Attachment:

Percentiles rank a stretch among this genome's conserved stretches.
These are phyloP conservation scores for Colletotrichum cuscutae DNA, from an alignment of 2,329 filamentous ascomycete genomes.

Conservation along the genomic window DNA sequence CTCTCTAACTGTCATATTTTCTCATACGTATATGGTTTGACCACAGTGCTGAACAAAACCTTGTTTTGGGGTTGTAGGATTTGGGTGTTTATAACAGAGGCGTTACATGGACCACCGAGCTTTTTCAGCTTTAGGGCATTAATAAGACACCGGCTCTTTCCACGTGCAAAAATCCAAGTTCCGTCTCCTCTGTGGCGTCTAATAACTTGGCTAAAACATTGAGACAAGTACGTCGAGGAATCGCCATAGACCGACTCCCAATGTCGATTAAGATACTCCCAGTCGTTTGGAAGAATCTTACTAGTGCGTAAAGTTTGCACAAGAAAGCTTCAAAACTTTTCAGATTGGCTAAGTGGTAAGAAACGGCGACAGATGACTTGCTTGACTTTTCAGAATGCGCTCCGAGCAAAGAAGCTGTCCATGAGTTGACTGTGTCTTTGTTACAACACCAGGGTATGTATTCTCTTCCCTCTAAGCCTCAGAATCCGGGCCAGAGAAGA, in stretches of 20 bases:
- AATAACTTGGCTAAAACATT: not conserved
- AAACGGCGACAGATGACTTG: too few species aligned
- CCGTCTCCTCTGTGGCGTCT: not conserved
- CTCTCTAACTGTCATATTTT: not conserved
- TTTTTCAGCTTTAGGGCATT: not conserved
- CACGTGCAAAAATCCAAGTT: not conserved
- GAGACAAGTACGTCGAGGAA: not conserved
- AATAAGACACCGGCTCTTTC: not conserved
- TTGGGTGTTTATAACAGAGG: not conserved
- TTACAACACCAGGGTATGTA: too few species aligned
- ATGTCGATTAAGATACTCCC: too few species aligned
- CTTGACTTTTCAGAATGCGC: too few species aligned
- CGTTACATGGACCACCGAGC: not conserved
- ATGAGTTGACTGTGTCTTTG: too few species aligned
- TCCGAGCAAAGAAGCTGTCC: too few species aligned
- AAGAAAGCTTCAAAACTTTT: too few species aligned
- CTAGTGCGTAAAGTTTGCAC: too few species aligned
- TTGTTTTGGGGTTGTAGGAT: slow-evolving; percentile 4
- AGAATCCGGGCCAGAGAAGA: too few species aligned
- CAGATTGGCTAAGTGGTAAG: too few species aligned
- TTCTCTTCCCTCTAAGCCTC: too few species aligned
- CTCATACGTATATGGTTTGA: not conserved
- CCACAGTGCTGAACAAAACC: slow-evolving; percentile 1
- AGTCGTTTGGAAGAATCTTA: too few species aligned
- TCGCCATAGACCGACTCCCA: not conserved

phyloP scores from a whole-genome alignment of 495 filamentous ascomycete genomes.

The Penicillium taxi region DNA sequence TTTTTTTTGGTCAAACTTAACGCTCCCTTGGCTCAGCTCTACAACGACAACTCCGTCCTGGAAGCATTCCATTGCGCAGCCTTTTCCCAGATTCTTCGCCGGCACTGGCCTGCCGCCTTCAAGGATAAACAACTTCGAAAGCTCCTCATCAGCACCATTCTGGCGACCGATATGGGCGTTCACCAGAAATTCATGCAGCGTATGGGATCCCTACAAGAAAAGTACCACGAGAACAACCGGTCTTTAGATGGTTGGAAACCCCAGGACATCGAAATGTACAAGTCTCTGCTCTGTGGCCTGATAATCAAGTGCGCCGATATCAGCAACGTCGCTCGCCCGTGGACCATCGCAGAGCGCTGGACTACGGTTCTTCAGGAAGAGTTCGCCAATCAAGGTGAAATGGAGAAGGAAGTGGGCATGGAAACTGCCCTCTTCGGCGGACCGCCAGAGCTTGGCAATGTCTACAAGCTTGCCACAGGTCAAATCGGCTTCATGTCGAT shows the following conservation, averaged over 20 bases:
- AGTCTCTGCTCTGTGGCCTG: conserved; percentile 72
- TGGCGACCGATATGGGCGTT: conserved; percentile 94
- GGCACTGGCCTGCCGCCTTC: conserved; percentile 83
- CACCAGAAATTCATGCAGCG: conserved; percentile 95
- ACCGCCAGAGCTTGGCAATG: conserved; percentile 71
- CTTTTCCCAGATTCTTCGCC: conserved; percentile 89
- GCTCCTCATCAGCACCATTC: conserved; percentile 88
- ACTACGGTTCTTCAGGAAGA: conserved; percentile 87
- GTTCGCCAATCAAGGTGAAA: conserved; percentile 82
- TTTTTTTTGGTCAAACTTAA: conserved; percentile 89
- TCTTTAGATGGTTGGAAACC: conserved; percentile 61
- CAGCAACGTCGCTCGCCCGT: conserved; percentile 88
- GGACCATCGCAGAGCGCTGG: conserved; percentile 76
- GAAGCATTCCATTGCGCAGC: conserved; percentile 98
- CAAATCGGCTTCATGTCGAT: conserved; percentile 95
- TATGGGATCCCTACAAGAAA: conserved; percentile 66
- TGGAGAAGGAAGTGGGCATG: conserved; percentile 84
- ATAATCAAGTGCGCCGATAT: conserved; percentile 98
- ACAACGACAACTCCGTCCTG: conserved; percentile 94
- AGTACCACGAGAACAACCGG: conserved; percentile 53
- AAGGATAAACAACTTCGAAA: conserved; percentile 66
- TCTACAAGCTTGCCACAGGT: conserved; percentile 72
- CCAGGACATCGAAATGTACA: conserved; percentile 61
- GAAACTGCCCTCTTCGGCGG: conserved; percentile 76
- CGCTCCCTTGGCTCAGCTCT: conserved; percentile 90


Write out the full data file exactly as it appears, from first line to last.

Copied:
Percentiles rank a stretch among this genome's conserved stretches.
These are phyloP conservation scores for Colletotrichum cuscutae DNA, from an alignment of 2,329 filamentous ascomycete genomes.

Conservation along the genomic window DNA sequence CTCTCTAACTGTCATATTTTCTCATACGTATATGGTTTGACCACAGTGCTGAACAAAACCTTGTTTTGGGGTTGTAGGATTTGGGTGTTTATAACAGAGGCGTTACATGGACCACCGAGCTTTTTCAGCTTTAGGGCATTAATAAGACACCGGCTCTTTCCACGTGCAAAAATCCAAGTTCCGTCTCCTCTGTGGCGTCTAATAACTTGGCTAAAACATTGAGACAAGTACGTCGAGGAATCGCCATAGACCGACTCCCAATGTCGATTAAGATACTCCCAGTCGTTTGGAAGAATCTTACTAGTGCGTAAAGTTTGCACAAGAAAGCTTCAAAACTTTTCAGATTGGCTAAGTGGTAAGAAACGGCGACAGATGACTTGCTTGACTTTTCAGAATGCGCTCCGAGCAAAGAAGCTGTCCATGAGTTGACTGTGTCTTTGTTACAACACCAGGGTATGTATTCTCTTCCCTCTAAGCCTCAGAATCCGGGCCAGAGAAGA, in stretches of 20 bases:
- AATAACTTGGCTAAAACATT: not conserved
- AAACGGCGACAGATGACTTG: too few species aligned
- CCGTCTCCTCTGTGGCGTCT: not conserved
- CTCTCTAACTGTCATATTTT: not conserved
- TTTTTCAGCTTTAGGGCATT: not conserved
- CACGTGCAAAAATCCAAGTT: not conserved
- GAGACAAGTACGTCGAGGAA: not conserved
- AATAAGACACCGGCTCTTTC: not conserved
- TTGGGTGTTTATAACAGAGG: not conserved
- TTACAACACCAGGGTATGTA: too few species aligned
- ATGTCGATTAAGATACTCCC: too few species aligned
- CTTGACTTTTCAGAATGCGC: too few species aligned
- CGTTACATGGACCACCGAGC: not conserved
- ATGAGTTGACTGTGTCTTTG: too few species aligned
- TCCGAGCAAAGAAGCTGTCC: too few species aligned
- AAGAAAGCTTCAAAACTTTT: too few species aligned
- CTAGTGCGTAAAGTTTGCAC: too few species aligned
- TTGTTTTGGGGTTGTAGGAT: slow-evolving; percentile 4
- AGAATCCGGGCCAGAGAAGA: too few species aligned
- CAGATTGGCTAAGTGGTAAG: too few species aligned
- TTCTCTTCCCTCTAAGCCTC: too few species aligned
- CTCATACGTATATGGTTTGA: not conserved
- CCACAGTGCTGAACAAAACC: slow-evolving; percentile 1
- AGTCGTTTGGAAGAATCTTA: too few species aligned
- TCGCCATAGACCGACTCCCA: not conserved

phyloP scores from a whole-genome alignment of 495 filamentous ascomycete genomes.

The Penicillium taxi region DNA sequence TTTTTTTTGGTCAAACTTAACGCTCCCTTGGCTCAGCTCTACAACGACAACTCCGTCCTGGAAGCATTCCATTGCGCAGCCTTTTCCCAGATTCTTCGCCGGCACTGGCCTGCCGCCTTCAAGGATAAACAACTTCGAAAGCTCCTCATCAGCACCATTCTGGCGACCGATATGGGCGTTCACCAGAAATTCATGCAGCGTATGGGATCCCTACAAGAAAAGTACCACGAGAACAACCGGTCTTTAGATGGTTGGAAACCCCAGGACATCGAAATGTACAAGTCTCTGCTCTGTGGCCTGATAATCAAGTGCGCCGATATCAGCAACGTCGCTCGCCCGTGGACCATCGCAGAGCGCTGGACTACGGTTCTTCAGGAAGAGTTCGCCAATCAAGGTGAAATGGAGAAGGAAGTGGGCATGGAAACTGCCCTCTTCGGCGGACCGCCAGAGCTTGGCAATGTCTACAAGCTTGCCACAGGTCAAATCGGCTTCATGTCGAT shows the following conservation, averaged over 20 bases:
- AGTCTCTGCTCTGTGGCCTG: conserved; percentile 72
- TGGCGACCGATATGGGCGTT: conserved; percentile 94
- GGCACTGGCCTGCCGCCTTC: conserved; percentile 83
- CACCAGAAATTCATGCAGCG: conserved; percentile 95
- ACCGCCAGAGCTTGGCAATG: conserved; percentile 71
- CTTTTCCCAGATTCTTCGCC: conserved; percentile 89
- GCTCCTCATCAGCACCATTC: conserved; percentile 88
- ACTACGGTTCTTCAGGAAGA: conserved; percentile 87
- GTTCGCCAATCAAGGTGAAA: conserved; percentile 82
- TTTTTTTTGGTCAAACTTAA: conserved; percentile 89
- TCTTTAGATGGTTGGAAACC: conserved; percentile 61
- CAGCAACGTCGCTCGCCCGT: conserved; percentile 88
- GGACCATCGCAGAGCGCTGG: conserved; percentile 76
- GAAGCATTCCATTGCGCAGC: conserved; percentile 98
- CAAATCGGCTTCATGTCGAT: conserved; percentile 95
- TATGGGATCCCTACAAGAAA: conserved; percentile 66
- TGGAGAAGGAAGTGGGCATG: conserved; percentile 84
- ATAATCAAGTGCGCCGATAT: conserved; percentile 98
- ACAACGACAACTCCGTCCTG: conserved; percentile 94
- AGTACCACGAGAACAACCGG: conserved; percentile 53
- AAGGATAAACAACTTCGAAA: conserved; percentile 66
- TCTACAAGCTTGCCACAGGT: conserved; percentile 72
- CCAGGACATCGAAATGTACA: conserved; percentile 61
- GAAACTGCCCTCTTCGGCGG: conserved; percentile 76
- CGCTCCCTTGGCTCAGCTCT: conserved; percentile 90